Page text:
The stunning Tonlé Sap is the beating heart for communities living on this freshwater lake in Cambodia.
For generations, the lake has provided both a home and livelihood for the villages that float on its surface.
Fishing is the main source of income for many.
But a deadly combination of climate change, overfishing and the construction of dams is threatening the ecology of the lake and livelihoods of the people who depend on it.
Photographer Calvin Chow from Singapore, spent 16 days living on a boat, documenting how the lake’s communities – some of the most marginalised in Cambodia – are coping with these unprecedented changes.
"In this project, I wanted to explore these themes of inter-connectedness, of access to basic human necessities like water." says Chow.
"I feel that the Tonlé Sap is now at a pivotal point, with climate change seriously impacting those depending on the lake. Ultimately it all boils down to the fact that when there’s less fish, there’s less income for people to afford basic necessities – like water to drink."
Watch the video below to see Chow's experience meeting the many people who've relied on the lake their whole lives.
Once one of the most vibrant ecosystems in the region, the Tonlé Sap is the largest freshwater lake in Southeast Asia. Over generations, millions of people moved to its floating villages, attracted by its abundant fish and wildlife.
The lake operates on a unique ‘flood pulse’ system, like a beating heart. Each year, it relies on the Mekong River reversing its flow to replenish supplies, providing most of the country’s fish.
In recent decades, developments along the Mekong River have been sapping up precious water supplies. According to a report by the Mekong River Commission, since 2018 the volume of the Tonlé Sap has dipped below its historical average.
Along with droughts and overfishing, this lethal combination is weakening the lake’s once lively pulse.
"During these past 16 days, I’ve learned that climate change has affected the lives of people here," says Chow.
"People who depend on fishing for a living cannot afford basic necessities, such as access to clean water."
Mr and Mrs Paen, pictured left in their floating home, have already seen their 15 children leave the floating village to work in cities like Phnom Penh.
Mr Paen, a religious teacher at the local temple, no longer makes a living from fishing due to his age and health.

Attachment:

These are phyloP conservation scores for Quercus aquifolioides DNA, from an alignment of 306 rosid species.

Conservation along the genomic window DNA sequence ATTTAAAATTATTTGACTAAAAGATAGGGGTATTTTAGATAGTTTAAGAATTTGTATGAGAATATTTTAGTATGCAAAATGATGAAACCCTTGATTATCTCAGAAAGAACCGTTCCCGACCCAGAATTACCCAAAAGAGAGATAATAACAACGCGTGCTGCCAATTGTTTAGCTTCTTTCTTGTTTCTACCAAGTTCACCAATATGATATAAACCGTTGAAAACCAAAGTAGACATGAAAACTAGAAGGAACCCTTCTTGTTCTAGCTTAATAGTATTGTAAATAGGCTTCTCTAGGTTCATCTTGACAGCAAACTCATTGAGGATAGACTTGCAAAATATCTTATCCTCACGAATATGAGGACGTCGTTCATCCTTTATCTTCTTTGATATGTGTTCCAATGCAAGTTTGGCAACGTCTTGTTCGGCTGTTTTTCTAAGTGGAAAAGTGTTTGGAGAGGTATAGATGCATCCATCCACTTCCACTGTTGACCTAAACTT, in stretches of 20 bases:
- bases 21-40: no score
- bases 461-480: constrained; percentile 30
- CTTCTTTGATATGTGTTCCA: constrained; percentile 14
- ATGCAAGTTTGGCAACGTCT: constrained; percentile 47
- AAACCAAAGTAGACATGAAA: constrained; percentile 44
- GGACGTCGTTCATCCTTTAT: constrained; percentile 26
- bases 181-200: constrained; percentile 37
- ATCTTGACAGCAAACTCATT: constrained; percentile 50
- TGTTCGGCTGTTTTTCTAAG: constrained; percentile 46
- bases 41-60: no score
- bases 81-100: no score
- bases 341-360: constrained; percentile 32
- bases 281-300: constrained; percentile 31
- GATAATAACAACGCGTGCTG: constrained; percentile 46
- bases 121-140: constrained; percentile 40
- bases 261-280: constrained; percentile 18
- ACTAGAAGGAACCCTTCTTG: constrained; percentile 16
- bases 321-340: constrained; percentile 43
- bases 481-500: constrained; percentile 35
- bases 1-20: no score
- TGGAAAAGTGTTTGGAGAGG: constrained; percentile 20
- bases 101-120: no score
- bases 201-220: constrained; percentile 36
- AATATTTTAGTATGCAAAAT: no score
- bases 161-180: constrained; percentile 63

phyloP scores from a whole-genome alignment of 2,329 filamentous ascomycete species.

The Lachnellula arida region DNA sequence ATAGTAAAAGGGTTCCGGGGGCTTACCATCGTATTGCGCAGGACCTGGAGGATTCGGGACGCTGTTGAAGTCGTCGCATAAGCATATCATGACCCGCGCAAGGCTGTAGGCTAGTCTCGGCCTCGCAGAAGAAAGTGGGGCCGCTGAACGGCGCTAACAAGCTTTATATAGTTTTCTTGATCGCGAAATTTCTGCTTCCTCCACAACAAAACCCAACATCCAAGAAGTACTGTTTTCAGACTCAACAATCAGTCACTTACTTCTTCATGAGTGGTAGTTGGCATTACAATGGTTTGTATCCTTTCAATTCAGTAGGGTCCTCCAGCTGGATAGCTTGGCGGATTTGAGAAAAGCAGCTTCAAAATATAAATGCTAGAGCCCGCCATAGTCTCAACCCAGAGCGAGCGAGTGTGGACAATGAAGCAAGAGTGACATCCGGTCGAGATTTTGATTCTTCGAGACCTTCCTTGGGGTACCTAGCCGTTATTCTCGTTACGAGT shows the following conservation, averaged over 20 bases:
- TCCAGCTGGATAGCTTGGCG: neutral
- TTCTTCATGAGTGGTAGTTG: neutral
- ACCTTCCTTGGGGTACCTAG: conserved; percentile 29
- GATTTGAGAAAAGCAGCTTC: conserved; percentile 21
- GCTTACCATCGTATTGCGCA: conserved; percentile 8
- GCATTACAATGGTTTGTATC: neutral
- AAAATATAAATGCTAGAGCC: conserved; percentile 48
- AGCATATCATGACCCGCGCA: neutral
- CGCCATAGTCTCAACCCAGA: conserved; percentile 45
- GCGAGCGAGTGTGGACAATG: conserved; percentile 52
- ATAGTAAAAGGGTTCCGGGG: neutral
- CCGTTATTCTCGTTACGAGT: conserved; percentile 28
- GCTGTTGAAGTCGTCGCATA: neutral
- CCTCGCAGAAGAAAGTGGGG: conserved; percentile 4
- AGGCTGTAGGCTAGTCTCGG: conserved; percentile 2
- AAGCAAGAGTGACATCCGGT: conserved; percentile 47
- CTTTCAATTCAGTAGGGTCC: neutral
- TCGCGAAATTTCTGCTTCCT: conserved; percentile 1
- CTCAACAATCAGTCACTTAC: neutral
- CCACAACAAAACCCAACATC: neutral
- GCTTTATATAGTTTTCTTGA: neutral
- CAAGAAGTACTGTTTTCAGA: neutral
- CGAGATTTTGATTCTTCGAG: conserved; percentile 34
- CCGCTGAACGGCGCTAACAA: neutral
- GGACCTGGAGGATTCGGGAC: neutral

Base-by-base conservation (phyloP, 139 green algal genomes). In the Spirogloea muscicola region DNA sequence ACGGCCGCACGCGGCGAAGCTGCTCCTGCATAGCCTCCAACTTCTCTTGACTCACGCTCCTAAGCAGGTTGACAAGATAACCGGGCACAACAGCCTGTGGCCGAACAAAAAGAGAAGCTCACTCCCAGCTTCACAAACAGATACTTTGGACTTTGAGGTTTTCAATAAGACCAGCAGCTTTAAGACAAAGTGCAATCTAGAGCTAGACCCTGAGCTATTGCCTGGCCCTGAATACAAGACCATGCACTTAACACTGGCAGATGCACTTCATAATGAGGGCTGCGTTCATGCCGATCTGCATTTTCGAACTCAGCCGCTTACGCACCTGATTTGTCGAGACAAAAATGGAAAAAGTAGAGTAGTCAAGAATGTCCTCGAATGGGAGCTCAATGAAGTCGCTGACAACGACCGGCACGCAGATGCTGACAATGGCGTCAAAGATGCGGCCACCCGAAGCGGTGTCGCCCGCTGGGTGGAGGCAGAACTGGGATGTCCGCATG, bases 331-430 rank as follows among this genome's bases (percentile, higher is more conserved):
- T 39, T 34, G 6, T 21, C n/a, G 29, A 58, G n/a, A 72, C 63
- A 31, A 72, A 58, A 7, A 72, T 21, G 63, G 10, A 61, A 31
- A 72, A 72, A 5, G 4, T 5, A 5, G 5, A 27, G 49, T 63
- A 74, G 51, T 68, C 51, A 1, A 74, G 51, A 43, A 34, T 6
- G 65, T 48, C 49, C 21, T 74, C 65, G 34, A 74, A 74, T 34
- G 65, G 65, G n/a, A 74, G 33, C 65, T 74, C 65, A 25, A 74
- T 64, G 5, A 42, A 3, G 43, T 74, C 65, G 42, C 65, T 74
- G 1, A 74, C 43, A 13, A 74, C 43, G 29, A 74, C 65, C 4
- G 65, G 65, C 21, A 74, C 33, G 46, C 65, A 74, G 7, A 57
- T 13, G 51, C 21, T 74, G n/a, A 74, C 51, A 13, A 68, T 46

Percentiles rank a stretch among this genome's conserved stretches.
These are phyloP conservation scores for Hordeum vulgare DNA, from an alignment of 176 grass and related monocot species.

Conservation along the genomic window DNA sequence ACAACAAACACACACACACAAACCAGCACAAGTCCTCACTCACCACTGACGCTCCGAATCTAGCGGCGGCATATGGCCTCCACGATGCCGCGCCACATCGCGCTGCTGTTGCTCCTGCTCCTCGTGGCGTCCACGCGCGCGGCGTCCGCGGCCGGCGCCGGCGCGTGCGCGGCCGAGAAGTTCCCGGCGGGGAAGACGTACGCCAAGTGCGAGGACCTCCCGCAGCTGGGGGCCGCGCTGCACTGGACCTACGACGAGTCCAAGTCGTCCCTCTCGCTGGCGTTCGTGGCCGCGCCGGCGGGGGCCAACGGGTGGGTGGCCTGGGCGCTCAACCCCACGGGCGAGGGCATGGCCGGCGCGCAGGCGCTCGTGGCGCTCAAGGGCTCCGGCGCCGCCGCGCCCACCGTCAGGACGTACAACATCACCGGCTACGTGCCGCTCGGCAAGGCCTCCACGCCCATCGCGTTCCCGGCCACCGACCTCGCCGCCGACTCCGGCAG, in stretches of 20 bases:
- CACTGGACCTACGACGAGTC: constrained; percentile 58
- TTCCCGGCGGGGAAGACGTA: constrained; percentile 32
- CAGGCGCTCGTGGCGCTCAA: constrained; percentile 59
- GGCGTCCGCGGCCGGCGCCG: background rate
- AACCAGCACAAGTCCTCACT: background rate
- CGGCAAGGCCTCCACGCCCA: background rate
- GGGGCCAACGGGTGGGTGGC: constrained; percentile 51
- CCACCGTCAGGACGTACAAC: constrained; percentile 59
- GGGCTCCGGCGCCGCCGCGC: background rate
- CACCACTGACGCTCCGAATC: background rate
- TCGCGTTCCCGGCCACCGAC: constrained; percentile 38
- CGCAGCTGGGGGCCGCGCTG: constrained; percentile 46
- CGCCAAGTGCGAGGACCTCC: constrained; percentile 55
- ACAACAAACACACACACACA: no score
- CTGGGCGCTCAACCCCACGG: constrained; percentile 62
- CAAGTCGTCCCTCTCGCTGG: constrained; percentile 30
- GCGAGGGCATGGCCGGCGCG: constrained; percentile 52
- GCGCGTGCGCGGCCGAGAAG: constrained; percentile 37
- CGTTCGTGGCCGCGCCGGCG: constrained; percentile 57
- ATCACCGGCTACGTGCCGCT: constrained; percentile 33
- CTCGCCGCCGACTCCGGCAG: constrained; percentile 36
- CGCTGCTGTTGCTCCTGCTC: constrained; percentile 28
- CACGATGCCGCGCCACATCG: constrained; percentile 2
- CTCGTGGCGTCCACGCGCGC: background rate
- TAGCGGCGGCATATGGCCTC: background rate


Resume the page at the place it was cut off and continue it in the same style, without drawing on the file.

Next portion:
The couple are now happy to live out the rest of their lives in their floating home, although Mrs Paen occasionally falls ill with water-borne diseases like diarrhoea.
During the dry season, the lake’s water quality deteriorates and the couple can’t afford to buy clean drinking water or access basic facilities like a latrine for their home.
Without their livelihoods, people are unable to buy clean water, leaving them with little choice but to drink from the diminished lake itself during the now-extended dry season.
As Chow puts it: "Everybody in this lake is connected by an ecosystem, and that ecosystem is its dependence on fish, dependence on water."
Up until 20 years ago, the flow of water would bring hundreds of kilos of fish every day – 20kg Mekong catfish were the norm.
Now communities spend much of their day preparing hundreds of tiny fish, which is all they can catch.
For Ms Koem, Mr Seng, and Mr Thanh, pictured right, life on the Tonlé Sap has been a long, complex, journey.
Ever since the 1950s, their families have called the lake their home, and they have lived through some of Cambodia's darkest periods.
Their fragile economic situation means they can't afford a decent toilet – with some telling Chow that installing a permanent latrine is "an inconceivable solution".
Mr Ta, pictured right with his three-year-old daughter, told Chow that fishing has been his family’s source of income for generations; without it, he is unable to afford clean drinking water.
He relies on water from remote areas of the lake, hoping it's safe for his family to drink.
For fishermen like Mr Lim, pictured right, fishing is no longer a viable profession and not a vocation he wishes for his children.
Still, his quality of life has improved somewhat since he built a latrine in his home – a rarity in the village.
Now, he, his three daughters and son no longer have to venture into the forest to relieve themselves.
Mr Lim believes in a better future for his children, telling Chow he wants them to be well educated and get good jobs in the city.
Climate change is affecting the lives of many people all over the world. Only when we take the time to look at and listen to real stories can we truly understand what's happening.
The Tonlé Sap lake is a central force that binds a huge diversity of people whose lives are shrouded by a complex web of circumstances.
Calvin Chow's captivating photo series, featuring nets and people, instils a feeling of inter-connectedness, but hints at entrapment too.
"Humans cannot live without water, and yet humans have also caused climate change. This is a complicated relationship that is filled with nuance and ironies that I hope my images illuminated," says Chow.
"[These families] need this lake to restore itself to its former days so that they can not only survive, but flourish in this world."
WaterAid in Cambodia continues to work with the government and local partners to promote the most marginalised people’s access to sanitation, hygiene and a resilient supply of clean water, able to withstand both drought and flood.
With proper investment and people-centred policies we can ensure that people's lives, livelihoods and access to clean drinking water aren't hampered by climate change.